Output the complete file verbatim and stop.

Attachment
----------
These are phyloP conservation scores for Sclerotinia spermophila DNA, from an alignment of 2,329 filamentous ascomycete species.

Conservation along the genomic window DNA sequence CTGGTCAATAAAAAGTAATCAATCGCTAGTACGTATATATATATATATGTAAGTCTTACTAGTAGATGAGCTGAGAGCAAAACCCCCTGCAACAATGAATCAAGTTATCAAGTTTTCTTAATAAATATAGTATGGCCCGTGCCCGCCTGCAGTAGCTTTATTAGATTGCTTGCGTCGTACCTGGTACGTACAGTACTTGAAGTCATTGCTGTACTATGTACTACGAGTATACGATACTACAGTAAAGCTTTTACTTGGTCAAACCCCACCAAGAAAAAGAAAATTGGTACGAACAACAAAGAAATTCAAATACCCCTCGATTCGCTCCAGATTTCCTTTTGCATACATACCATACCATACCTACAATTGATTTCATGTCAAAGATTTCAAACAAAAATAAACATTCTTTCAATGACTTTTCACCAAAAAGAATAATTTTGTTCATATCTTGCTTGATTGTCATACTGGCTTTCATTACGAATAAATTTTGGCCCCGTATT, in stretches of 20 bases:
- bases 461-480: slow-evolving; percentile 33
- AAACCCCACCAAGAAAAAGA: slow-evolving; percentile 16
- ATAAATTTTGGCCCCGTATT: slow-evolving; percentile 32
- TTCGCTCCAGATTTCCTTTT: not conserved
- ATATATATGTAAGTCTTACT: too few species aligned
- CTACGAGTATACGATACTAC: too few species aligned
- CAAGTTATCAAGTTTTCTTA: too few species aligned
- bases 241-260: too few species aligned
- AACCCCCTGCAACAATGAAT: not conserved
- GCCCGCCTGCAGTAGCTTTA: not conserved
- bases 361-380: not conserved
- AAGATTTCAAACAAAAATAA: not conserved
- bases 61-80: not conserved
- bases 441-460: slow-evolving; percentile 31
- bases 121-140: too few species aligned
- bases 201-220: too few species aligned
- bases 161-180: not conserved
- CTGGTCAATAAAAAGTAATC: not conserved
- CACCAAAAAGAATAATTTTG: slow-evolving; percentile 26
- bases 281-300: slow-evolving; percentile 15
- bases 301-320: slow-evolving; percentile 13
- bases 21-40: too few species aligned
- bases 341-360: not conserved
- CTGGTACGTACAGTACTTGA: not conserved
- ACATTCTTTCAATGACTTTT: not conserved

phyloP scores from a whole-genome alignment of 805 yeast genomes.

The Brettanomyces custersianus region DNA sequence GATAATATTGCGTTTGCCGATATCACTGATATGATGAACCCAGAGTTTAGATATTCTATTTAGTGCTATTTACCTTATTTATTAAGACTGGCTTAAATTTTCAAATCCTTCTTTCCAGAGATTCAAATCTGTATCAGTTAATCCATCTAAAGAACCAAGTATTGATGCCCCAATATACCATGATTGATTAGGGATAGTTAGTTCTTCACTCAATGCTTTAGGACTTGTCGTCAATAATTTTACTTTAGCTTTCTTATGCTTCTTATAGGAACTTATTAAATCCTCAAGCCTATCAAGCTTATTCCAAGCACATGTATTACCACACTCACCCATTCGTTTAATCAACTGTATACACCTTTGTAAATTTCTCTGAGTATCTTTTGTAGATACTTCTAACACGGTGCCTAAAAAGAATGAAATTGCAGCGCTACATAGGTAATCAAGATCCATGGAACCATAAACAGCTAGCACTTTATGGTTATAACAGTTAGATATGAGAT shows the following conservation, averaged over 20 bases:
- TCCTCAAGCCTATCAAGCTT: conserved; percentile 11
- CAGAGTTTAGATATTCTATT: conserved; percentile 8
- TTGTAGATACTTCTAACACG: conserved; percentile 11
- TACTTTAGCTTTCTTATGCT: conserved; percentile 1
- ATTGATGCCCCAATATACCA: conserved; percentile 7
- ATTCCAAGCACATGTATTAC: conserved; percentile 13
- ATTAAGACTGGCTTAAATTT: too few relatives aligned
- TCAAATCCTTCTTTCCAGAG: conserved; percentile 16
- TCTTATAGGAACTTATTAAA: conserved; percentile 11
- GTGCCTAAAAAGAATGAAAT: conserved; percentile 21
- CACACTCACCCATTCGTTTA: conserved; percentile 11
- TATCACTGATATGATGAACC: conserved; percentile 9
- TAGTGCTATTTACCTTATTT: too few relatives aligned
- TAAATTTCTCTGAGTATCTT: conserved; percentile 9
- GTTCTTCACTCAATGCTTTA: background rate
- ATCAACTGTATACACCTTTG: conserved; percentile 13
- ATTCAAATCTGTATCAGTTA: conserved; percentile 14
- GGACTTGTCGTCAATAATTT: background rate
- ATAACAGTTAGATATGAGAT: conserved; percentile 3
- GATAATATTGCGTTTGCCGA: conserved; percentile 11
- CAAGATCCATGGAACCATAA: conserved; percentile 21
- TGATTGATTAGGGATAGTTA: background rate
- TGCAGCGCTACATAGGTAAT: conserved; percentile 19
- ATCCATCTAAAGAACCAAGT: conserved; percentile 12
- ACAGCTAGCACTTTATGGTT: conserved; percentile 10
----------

These are phyloP conservation scores for Sclerotinia spermophila DNA, from an alignment of 2,329 filamentous ascomycete species.

Conservation along the genomic window DNA sequence CTGGTCAATAAAAAGTAATCAATCGCTAGTACGTATATATATATATATGTAAGTCTTACTAGTAGATGAGCTGAGAGCAAAACCCCCTGCAACAATGAATCAAGTTATCAAGTTTTCTTAATAAATATAGTATGGCCCGTGCCCGCCTGCAGTAGCTTTATTAGATTGCTTGCGTCGTACCTGGTACGTACAGTACTTGAAGTCATTGCTGTACTATGTACTACGAGTATACGATACTACAGTAAAGCTTTTACTTGGTCAAACCCCACCAAGAAAAAGAAAATTGGTACGAACAACAAAGAAATTCAAATACCCCTCGATTCGCTCCAGATTTCCTTTTGCATACATACCATACCATACCTACAATTGATTTCATGTCAAAGATTTCAAACAAAAATAAACATTCTTTCAATGACTTTTCACCAAAAAGAATAATTTTGTTCATATCTTGCTTGATTGTCATACTGGCTTTCATTACGAATAAATTTTGGCCCCGTATT, in stretches of 20 bases:
- bases 461-480: slow-evolving; percentile 33
- AAACCCCACCAAGAAAAAGA: slow-evolving; percentile 16
- ATAAATTTTGGCCCCGTATT: slow-evolving; percentile 32
- TTCGCTCCAGATTTCCTTTT: not conserved
- ATATATATGTAAGTCTTACT: too few species aligned
- CTACGAGTATACGATACTAC: too few species aligned
- CAAGTTATCAAGTTTTCTTA: too few species aligned
- bases 241-260: too few species aligned
- AACCCCCTGCAACAATGAAT: not conserved
- GCCCGCCTGCAGTAGCTTTA: not conserved
- bases 361-380: not conserved
- AAGATTTCAAACAAAAATAA: not conserved
- bases 61-80: not conserved
- bases 441-460: slow-evolving; percentile 31
- bases 121-140: too few species aligned
- bases 201-220: too few species aligned
- bases 161-180: not conserved
- CTGGTCAATAAAAAGTAATC: not conserved
- CACCAAAAAGAATAATTTTG: slow-evolving; percentile 26
- bases 281-300: slow-evolving; percentile 15
- bases 301-320: slow-evolving; percentile 13
- bases 21-40: too few species aligned
- bases 341-360: not conserved
- CTGGTACGTACAGTACTTGA: not conserved
- ACATTCTTTCAATGACTTTT: not conserved

phyloP scores from a whole-genome alignment of 805 yeast genomes.

The Brettanomyces custersianus region DNA sequence GATAATATTGCGTTTGCCGATATCACTGATATGATGAACCCAGAGTTTAGATATTCTATTTAGTGCTATTTACCTTATTTATTAAGACTGGCTTAAATTTTCAAATCCTTCTTTCCAGAGATTCAAATCTGTATCAGTTAATCCATCTAAAGAACCAAGTATTGATGCCCCAATATACCATGATTGATTAGGGATAGTTAGTTCTTCACTCAATGCTTTAGGACTTGTCGTCAATAATTTTACTTTAGCTTTCTTATGCTTCTTATAGGAACTTATTAAATCCTCAAGCCTATCAAGCTTATTCCAAGCACATGTATTACCACACTCACCCATTCGTTTAATCAACTGTATACACCTTTGTAAATTTCTCTGAGTATCTTTTGTAGATACTTCTAACACGGTGCCTAAAAAGAATGAAATTGCAGCGCTACATAGGTAATCAAGATCCATGGAACCATAAACAGCTAGCACTTTATGGTTATAACAGTTAGATATGAGAT shows the following conservation, averaged over 20 bases:
- TCCTCAAGCCTATCAAGCTT: conserved; percentile 11
- CAGAGTTTAGATATTCTATT: conserved; percentile 8
- TTGTAGATACTTCTAACACG: conserved; percentile 11
- TACTTTAGCTTTCTTATGCT: conserved; percentile 1
- ATTGATGCCCCAATATACCA: conserved; percentile 7
- ATTCCAAGCACATGTATTAC: conserved; percentile 13
- ATTAAGACTGGCTTAAATTT: too few relatives aligned
- TCAAATCCTTCTTTCCAGAG: conserved; percentile 16
- TCTTATAGGAACTTATTAAA: conserved; percentile 11
- GTGCCTAAAAAGAATGAAAT: conserved; percentile 21
- CACACTCACCCATTCGTTTA: conserved; percentile 11
- TATCACTGATATGATGAACC: conserved; percentile 9
- TAGTGCTATTTACCTTATTT: too few relatives aligned
- TAAATTTCTCTGAGTATCTT: conserved; percentile 9
- GTTCTTCACTCAATGCTTTA: background rate
- ATCAACTGTATACACCTTTG: conserved; percentile 13
- ATTCAAATCTGTATCAGTTA: conserved; percentile 14
- GGACTTGTCGTCAATAATTT: background rate
- ATAACAGTTAGATATGAGAT: conserved; percentile 3
- GATAATATTGCGTTTGCCGA: conserved; percentile 11
- CAAGATCCATGGAACCATAA: conserved; percentile 21
- TGATTGATTAGGGATAGTTA: background rate
- TGCAGCGCTACATAGGTAAT: conserved; percentile 19
- ATCCATCTAAAGAACCAAGT: conserved; percentile 12
- ACAGCTAGCACTTTATGGTT: conserved; percentile 10